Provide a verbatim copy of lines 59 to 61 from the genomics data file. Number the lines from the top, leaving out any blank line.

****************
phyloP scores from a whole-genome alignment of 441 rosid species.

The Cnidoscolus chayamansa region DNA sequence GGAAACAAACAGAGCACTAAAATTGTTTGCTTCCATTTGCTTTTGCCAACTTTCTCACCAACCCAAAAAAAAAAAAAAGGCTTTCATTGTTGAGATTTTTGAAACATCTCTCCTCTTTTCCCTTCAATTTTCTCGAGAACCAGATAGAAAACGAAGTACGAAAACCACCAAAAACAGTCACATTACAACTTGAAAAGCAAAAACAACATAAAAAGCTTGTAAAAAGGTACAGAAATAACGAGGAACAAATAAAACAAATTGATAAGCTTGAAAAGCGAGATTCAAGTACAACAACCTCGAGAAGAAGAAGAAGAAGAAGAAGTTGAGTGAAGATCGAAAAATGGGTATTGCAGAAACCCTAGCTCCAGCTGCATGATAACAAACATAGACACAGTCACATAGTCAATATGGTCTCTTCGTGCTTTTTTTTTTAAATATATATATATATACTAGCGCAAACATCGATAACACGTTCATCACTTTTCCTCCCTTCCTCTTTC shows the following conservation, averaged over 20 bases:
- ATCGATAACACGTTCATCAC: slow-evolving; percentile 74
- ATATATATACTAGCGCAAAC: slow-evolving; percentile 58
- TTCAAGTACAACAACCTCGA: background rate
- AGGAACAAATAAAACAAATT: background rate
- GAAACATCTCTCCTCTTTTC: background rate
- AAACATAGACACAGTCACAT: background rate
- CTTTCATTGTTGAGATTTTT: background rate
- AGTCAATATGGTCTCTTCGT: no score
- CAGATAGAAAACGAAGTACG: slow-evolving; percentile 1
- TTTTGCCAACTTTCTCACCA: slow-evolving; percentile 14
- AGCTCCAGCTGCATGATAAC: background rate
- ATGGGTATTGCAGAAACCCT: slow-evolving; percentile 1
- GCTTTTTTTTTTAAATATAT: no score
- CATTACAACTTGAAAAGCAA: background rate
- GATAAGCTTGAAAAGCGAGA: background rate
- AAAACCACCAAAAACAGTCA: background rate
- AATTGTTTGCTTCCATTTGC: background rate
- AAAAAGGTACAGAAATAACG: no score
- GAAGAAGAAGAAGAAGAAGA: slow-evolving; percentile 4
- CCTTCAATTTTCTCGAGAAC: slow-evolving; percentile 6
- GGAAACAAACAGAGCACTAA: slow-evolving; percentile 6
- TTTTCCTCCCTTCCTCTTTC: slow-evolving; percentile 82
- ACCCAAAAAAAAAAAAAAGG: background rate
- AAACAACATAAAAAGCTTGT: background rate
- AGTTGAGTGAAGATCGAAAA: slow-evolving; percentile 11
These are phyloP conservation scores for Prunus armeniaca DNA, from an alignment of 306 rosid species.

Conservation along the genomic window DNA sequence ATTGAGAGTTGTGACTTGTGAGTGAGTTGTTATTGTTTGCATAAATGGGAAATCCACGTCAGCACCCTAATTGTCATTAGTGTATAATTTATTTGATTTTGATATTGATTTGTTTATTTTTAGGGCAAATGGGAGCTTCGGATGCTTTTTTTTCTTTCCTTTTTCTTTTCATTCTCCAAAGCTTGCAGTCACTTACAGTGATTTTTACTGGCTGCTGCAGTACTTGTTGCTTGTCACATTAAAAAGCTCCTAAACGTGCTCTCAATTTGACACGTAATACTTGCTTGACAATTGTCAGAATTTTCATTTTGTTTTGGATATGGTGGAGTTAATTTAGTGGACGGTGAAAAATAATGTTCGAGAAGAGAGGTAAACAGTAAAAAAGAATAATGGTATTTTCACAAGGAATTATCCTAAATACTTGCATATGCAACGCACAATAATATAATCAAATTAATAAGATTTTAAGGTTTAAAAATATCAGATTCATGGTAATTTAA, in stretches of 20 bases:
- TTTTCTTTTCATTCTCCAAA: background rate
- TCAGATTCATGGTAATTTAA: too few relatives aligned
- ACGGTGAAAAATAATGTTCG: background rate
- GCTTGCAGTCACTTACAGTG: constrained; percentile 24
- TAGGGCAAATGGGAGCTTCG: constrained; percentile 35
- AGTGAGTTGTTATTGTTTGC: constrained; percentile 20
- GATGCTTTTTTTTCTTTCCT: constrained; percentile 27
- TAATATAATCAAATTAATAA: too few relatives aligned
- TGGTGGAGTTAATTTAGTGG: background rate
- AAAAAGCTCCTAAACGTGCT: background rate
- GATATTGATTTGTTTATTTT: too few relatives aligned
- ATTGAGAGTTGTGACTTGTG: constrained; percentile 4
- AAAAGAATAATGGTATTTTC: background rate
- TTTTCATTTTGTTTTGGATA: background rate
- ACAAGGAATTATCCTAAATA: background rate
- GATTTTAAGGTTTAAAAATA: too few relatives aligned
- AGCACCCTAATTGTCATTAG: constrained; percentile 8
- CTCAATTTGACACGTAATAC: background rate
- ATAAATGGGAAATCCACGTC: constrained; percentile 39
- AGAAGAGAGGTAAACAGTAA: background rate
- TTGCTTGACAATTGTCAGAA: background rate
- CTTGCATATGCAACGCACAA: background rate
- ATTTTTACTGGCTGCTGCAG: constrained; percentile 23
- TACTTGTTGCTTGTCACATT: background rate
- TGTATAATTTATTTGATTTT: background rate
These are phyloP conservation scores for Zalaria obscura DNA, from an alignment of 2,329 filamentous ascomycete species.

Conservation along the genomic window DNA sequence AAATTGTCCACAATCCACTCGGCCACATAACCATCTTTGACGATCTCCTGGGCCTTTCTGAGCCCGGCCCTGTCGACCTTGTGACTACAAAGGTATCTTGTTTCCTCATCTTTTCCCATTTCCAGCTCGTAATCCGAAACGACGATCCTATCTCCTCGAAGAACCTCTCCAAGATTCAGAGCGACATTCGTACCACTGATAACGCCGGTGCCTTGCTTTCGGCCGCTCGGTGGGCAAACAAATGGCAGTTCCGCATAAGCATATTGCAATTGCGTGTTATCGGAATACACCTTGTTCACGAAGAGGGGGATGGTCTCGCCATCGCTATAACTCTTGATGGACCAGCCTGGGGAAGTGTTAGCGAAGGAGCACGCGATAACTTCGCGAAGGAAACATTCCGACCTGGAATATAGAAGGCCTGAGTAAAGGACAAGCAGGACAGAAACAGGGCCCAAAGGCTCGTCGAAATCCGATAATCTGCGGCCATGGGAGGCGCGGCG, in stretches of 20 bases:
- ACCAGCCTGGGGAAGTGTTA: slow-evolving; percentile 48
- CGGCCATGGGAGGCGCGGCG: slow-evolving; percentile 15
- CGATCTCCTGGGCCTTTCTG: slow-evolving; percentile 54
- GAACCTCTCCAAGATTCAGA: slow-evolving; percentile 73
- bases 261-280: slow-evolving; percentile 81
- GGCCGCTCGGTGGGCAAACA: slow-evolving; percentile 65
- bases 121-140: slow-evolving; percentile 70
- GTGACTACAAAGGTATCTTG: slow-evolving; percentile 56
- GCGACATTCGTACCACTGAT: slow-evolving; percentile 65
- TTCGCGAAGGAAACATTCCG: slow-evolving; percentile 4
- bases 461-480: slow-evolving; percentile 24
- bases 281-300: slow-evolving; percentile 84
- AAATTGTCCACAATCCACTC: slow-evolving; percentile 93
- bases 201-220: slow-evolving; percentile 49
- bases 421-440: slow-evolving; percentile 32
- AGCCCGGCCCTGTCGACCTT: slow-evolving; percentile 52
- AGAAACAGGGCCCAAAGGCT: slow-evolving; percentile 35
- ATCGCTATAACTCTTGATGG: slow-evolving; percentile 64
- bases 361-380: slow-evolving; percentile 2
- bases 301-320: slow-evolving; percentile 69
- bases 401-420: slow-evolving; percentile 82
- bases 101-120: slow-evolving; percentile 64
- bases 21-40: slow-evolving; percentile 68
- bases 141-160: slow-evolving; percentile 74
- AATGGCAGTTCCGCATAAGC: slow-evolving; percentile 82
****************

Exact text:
- CGATCTCCTGGGCCTTTCTG: slow-evolving; percentile 54
- GAACCTCTCCAAGATTCAGA: slow-evolving; percentile 73
- bases 261-280: slow-evolving; percentile 81